The CPU load represent a good indicator for how busy your Linux system is. PsUtil contains function cpu_percent for this purpose. It is recommended to specify an Interval parameter, when calling this function. The function then calculates the average CPU load during this interval. A short interval such as 0.1 seconds, makes the results very spiky. In contrast, a really long interval filters out incidental spikes and it takes longer for the function to return. By doing some trial and error testing, I found that 0.5 seconds seems to be the sweet spot. You can of course change this yourself. Here’s a Python function to obtain the CPU usage as a percentage, with the help of PsUtil:

def get_cpu_usage_pct():
    """
    Obtains the system's average CPU load as measured over a period of 500 milliseconds.
    :returns: System CPU load as a percentage.
    :rtype: float
    """
    return psutil.cpu_percent(interval=0.5)

Go ahead an insert this function somewhere below function main in our psutildemo.py test program. To test function get_cpu_usage_pct add this line inside function main:

# Output current CPU load as a percentage.
print('System CPU load is {} %'.format(get_cpu_usage_pct()))

To run the test program, select option Run… from the Run program menu in PyCharm. Next, select psutildemo to create a run configuration for the test program:

Screenshot of how to run the test program. It demonstrates how to obtain the CPU usage, with the help of PsUtil, from your own Python program.

You can see the output of the test program at the bottom of the screen, in the Run window. Note that from now on, you can simply click the green play button in the toolbar, to run the test program.

Function for CPU frequency

The Linux kernel can automatically scale the CPU frequency up or down for power saving purposes. Package PsUtil implements function cpu_freq to report the current value of the CPU frequency. The following function encapsulates obtaining the CPU frequency for you:

def get_cpu_frequency():
    """
    Obtains the real-time value of the current CPU frequency.
    :returns: Current CPU frequency in MHz.
    :rtype: int
    """
    return int(psutil.cpu_freq().current)

Go ahead and enter this function below the previously added get_cpu_usage_pct function in our psutildemo.py test program. Next, add this line inside function main for testing purposes:

# Output current CPU frequency in MHz.
print('CPU frequency is {} MHz'.format(get_cpu_frequency()))

To test the new function, simply run the test program in PyCharm and monitor the output in the Run window. Example output:

Screenshot of the PyCharm run window that shows the output of the function for retrieving the CPU frequency in MHz.

Function for CPU temperature

While creating functions for obtaining CPU related information, wouldn’t it be nice to also get the CPU temperature? Unfortunately, package PsUtil does not offer this feature. However, in an earlier article about measuring the CPU temperature on a Raspberry PI, I already presented such a function. For this function we need to add an import statement for the os module at the top of our psutildemo.py test program:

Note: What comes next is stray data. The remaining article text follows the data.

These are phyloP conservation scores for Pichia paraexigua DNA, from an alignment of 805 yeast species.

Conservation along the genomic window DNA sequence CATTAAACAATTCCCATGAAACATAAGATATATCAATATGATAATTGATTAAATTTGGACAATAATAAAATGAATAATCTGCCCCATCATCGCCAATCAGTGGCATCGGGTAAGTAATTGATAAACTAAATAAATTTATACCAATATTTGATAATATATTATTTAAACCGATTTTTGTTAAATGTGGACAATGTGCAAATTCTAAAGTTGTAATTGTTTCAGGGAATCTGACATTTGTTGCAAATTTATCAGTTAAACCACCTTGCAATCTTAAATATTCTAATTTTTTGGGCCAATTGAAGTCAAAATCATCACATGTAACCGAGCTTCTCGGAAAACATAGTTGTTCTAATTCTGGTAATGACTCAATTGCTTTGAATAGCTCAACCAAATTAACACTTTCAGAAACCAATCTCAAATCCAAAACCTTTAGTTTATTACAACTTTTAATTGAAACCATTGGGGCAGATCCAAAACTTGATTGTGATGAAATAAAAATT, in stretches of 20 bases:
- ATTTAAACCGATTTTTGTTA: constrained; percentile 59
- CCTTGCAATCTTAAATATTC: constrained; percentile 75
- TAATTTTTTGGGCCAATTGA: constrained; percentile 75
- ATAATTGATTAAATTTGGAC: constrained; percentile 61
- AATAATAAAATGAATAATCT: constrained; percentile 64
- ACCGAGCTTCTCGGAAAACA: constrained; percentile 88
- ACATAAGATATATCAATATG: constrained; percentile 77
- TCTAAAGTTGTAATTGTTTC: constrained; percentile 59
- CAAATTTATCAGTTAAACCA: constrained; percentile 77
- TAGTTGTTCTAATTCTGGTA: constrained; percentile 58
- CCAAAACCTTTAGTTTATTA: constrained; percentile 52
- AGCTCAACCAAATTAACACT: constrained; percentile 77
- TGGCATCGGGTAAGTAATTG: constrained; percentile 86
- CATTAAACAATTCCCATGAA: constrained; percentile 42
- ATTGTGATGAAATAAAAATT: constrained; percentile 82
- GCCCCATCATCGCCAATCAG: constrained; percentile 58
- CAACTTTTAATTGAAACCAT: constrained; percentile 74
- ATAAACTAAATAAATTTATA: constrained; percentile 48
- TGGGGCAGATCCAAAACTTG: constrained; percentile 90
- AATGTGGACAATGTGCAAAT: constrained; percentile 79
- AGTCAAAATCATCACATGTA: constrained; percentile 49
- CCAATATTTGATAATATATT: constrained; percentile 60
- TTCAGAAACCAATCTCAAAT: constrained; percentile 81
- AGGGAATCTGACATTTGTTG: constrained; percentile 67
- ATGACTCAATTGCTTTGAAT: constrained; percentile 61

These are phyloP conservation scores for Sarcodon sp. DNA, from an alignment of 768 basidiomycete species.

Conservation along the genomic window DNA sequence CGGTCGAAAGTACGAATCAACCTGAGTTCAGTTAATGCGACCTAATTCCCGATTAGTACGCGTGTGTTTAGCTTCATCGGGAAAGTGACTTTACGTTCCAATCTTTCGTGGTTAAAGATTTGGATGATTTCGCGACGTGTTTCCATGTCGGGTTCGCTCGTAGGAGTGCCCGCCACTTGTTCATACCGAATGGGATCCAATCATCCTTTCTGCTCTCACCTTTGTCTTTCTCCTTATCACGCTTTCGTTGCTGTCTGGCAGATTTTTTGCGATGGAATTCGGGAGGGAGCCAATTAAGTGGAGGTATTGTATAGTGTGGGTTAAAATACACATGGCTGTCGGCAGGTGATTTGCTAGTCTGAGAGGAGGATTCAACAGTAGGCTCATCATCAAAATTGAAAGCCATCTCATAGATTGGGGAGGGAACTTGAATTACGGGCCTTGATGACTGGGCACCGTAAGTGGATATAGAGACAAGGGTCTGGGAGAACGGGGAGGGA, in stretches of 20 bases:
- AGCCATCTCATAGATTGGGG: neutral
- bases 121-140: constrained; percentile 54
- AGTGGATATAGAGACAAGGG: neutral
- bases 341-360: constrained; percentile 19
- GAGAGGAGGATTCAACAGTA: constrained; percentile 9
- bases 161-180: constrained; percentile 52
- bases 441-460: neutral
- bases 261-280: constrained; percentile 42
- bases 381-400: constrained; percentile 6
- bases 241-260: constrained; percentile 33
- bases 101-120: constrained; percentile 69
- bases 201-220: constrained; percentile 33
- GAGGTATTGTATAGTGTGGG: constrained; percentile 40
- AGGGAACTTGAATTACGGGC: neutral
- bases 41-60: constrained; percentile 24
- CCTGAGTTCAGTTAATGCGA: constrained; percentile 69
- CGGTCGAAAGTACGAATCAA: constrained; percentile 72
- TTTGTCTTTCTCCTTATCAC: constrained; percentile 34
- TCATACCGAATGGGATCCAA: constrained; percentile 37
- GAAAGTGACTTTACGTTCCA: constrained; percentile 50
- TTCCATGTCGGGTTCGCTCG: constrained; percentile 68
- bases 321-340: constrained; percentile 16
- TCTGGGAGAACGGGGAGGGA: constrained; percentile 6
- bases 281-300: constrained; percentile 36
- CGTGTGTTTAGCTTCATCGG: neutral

import os

Once added, continue by inserting the new get_cpu_temp function. For example below the previously added get_cpu_frequency function:

def get_cpu_temp():
    """
    Obtains the current value of the CPU temperature.
    :returns: Current value of the CPU temperature if successful, zero value otherwise.
    :rtype: float
    """
    # Initialize the result.
    result = 0.0
    # The first line in this file holds the CPU temperature as an integer times 1000.
    # Read the first line and remove the newline character at the end of the string.
    if os.path.isfile('/sys/class/thermal/thermal_zone0/temp'):
        with open('/sys/class/thermal/thermal_zone0/temp') as f:
            line = f.readline().strip()
        # Test if the string is an integer as expected.
        if line.isdigit():
            # Convert the string with the CPU temperature to a float in degrees Celsius.
            result = float(line) / 1000
    # Give the result back to the caller.
    return result

To test the new function for reading out the CPU temperature, add this line to function main:

# Output current CPU temperature in degrees Celsius
print('CPU temperature is {} degC'.format(get_cpu_temp()))

Example output for the CPU temperature, after running the test program:

Run window screenshot in PyCharm that shows the output of the test program, reporting the current CPU temperature.

RAM usage in Python with PsUtil

The previous section presented three functions for obtaining CPU usage related information in a Python program, with the PsUtil package. Let’s continue with functions for reading out RAM related information.

Function for RAM usage in bytes

Next to CPU load, RAM usage is an important metric to determine how your system is handling its current workload. We’ll start with a function for obtaining the current RAM usage in bytes:

def get_ram_usage():
    """
    Obtains the absolute number of RAM bytes currently in use by the system.
    :returns: System RAM usage in bytes.
    :rtype: int
    """
    return int(psutil.virtual_memory().total - psutil.virtual_memory().available)

Insert this function get_ram_usage somewhere in our psutildemo.py test program. To test the function, add this line inside function main:

# Output current RAM usage in MB
print('RAM usage is {} MB'.format(int(get_ram_usage() / 1024 / 1024)))

Run the test program and observe the output in the Run window. Example output:

Screenshot that shows the output of testing the function for reading the current RAM usage in megabytes.

Function for total RAM in bytes

To judge if your Linux system has sufficient RAM for its current workload, we would also need to know how much RAM in total is available. Here’s a function to determine the total amount of RAM installed on the system:

def get_ram_total():
    """
    Obtains the total amount of RAM in bytes available to the system.